No MLB Games? Go To Everett

Dave · July 14, 2008 at 1:10 pm · Filed Under Mariners 

So, because Major League Baseball thinks it’s a great idea to give us four days without a Mariner game (seriously, four days? Come on.), and because the all-star game and its festivities are boring and generally meaningless, we’d like to remind you that you can still see some actual real baseball this week, as the Everett Aquasox host the Eugene Emeralds up at Everett Memorial Stadium tonight.

Walter Suriel takes the mound tonight, and that should mean you’ll get to see some run scoring. No worry about a pitcher’s duel there. On a brighter note, however, the Aquasox actually have a couple of real hitters, led by second round pick Dennis Raben, who has destroyed the ball since signing with the Mariners. He’s the guy in the line-up you’ll want to watch.

The Aquasox are home through Wednesday, so you have three days to head up north and catch some real NWL action. Don’t miss out.

Comments

38 Responses to “No MLB Games? Go To Everett”

  1. msb on July 14th, 2008 1:19 pm

    coincidently, the Herald has a piece about Raben today

  2. vj on July 14th, 2008 1:28 pm

    Is Suriel pronounced “surreal”?

  3. scott19 on July 14th, 2008 1:30 pm

    I’m kinda wondering when Suriel will get called up by the M’s…I know it’s A-League and all, but his numbers aren’t much worse than Silva’s or Batista’s.

  4. joser on July 14th, 2008 1:35 pm

    Was Ichiro in last year’s ASG boring and generally meaningless? Dude won an SUV!

  5. JH on July 14th, 2008 1:46 pm

    2. No. He’s Dominican, and vowel sounds never change in Spanish. Suriel is pronounced sur-eee-el.

  6. Evan on July 14th, 2008 1:52 pm

    vowel sounds never change in Spanish.

    Really? Spanish is phonetic?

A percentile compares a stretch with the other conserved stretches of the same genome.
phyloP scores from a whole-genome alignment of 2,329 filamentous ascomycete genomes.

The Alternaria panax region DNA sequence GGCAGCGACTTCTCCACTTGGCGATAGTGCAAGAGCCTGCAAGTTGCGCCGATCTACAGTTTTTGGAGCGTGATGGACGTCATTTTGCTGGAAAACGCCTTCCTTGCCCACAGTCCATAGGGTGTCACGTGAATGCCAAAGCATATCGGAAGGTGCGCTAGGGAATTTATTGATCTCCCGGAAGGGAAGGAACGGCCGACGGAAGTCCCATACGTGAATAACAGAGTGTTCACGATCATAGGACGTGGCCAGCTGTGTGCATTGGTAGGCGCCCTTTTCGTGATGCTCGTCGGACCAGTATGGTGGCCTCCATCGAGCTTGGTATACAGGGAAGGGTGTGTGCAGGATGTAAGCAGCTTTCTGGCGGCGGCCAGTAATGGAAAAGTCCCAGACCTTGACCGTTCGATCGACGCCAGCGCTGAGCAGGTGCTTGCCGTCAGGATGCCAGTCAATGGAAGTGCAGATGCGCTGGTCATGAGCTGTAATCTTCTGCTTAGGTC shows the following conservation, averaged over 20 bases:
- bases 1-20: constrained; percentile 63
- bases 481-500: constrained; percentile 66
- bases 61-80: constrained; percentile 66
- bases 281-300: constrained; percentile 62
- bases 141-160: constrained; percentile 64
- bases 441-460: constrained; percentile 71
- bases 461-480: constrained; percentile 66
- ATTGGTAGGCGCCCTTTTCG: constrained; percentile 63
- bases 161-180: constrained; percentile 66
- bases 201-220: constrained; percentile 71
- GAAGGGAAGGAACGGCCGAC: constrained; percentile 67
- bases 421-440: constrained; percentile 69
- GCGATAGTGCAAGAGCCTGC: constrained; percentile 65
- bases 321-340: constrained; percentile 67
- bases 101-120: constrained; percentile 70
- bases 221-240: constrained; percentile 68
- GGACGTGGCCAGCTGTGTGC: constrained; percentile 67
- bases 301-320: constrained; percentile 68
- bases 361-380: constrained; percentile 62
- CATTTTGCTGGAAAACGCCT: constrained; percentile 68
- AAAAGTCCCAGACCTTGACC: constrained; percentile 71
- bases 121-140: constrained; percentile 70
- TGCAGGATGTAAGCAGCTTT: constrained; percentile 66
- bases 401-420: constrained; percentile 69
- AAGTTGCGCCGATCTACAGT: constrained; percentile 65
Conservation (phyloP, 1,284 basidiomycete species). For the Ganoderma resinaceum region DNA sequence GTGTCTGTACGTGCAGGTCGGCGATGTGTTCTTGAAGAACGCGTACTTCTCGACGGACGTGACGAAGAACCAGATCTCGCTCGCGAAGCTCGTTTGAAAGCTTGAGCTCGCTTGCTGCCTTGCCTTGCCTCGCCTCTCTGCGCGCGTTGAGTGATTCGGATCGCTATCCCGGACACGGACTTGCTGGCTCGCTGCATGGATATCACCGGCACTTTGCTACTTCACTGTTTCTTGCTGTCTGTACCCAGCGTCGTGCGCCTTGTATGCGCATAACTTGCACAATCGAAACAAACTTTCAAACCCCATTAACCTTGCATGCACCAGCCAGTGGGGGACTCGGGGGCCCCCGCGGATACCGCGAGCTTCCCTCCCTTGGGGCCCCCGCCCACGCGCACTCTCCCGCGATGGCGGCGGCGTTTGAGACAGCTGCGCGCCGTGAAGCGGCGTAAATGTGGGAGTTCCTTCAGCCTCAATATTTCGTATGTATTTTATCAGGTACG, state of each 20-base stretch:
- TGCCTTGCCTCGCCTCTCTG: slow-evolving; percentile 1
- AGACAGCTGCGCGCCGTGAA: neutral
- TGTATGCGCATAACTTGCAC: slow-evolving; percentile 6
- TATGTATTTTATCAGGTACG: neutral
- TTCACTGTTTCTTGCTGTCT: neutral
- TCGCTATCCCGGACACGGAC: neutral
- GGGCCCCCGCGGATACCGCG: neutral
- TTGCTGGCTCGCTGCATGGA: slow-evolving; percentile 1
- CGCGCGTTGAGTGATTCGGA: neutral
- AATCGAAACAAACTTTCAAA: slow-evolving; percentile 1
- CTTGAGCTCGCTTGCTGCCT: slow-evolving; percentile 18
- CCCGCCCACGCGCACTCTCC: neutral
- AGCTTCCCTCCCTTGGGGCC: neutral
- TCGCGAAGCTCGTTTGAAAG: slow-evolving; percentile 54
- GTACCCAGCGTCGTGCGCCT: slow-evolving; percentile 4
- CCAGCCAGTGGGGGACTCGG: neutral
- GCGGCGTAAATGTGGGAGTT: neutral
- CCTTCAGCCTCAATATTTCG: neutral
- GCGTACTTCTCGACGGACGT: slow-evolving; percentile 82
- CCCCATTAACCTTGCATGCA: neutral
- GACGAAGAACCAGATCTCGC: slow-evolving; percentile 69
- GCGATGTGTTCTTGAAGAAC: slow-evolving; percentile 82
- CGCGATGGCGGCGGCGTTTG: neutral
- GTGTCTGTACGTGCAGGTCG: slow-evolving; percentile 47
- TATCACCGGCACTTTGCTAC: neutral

Huh.

  7. Logger on July 14th, 2008 2:09 pm

    Speaking of Raben, how does he project considering his skill set and his college/recent performance. I understand his AB’s in Everett are a very small sample size.

  8. MattThompson on July 14th, 2008 2:17 pm

    Wednesday is very tempting. The Wednesday after the All Star game is the slowest sports day of the year. And no M’s on Thursday? Crud.

  9. TumwaterMike on July 14th, 2008 2:25 pm

    I’ve been following Raben. He has more walks then K’s which is a good sign. I’m just wondering when they are going to push him up.

  10. hughdawg on July 14th, 2008 2:51 pm

    One of the criticisms of Raben was that “he is too patient at the plate”? Can he play shortstop?

  11. Gabriel on July 14th, 2008 3:04 pm

    I just watched the Vancouver Canadians play a couple weeks back, and while the team itself kinda sucks, Nat Bailey was an awesome place to catch a game. Highly recommended for anyone in Vancouver or anyone willing to drive up I-5 for an evening.

  12. TumwaterMike on July 14th, 2008 3:17 pm

    Patience at the plate? It didn’t hurt Edgar’s career did it. Didn’t he usually lead the league is pitches seen? I think Raben is a keeper.

  13. G-Man on July 14th, 2008 3:29 pm

    One of the criticisms of Raben was that “he is too patient at the plate”?

    Remember, this is the Mariners organization.

  14. TumwaterMike on July 14th, 2008 3:37 pm

    This is just a random thought. I hope the Mariners sign Fields soon. They can send him down to AA for a couple of appearances. When JJ is back they can then sned Morrow down to AA and bring Fields up. Morrow can work on becoming a starter. He doesn’t have any more to prove as a reliever. Why wait until the winter. Find out what you have with him and if it works out with him and Fields you’ll be in a lot better shape. Any thoughts?

  15. centerfieldsports on July 14th, 2008 3:42 pm

    fyi
    Ryan Feierabend will be geting the start for everett tuesday night

  16. ConorGlassey on July 14th, 2008 3:44 pm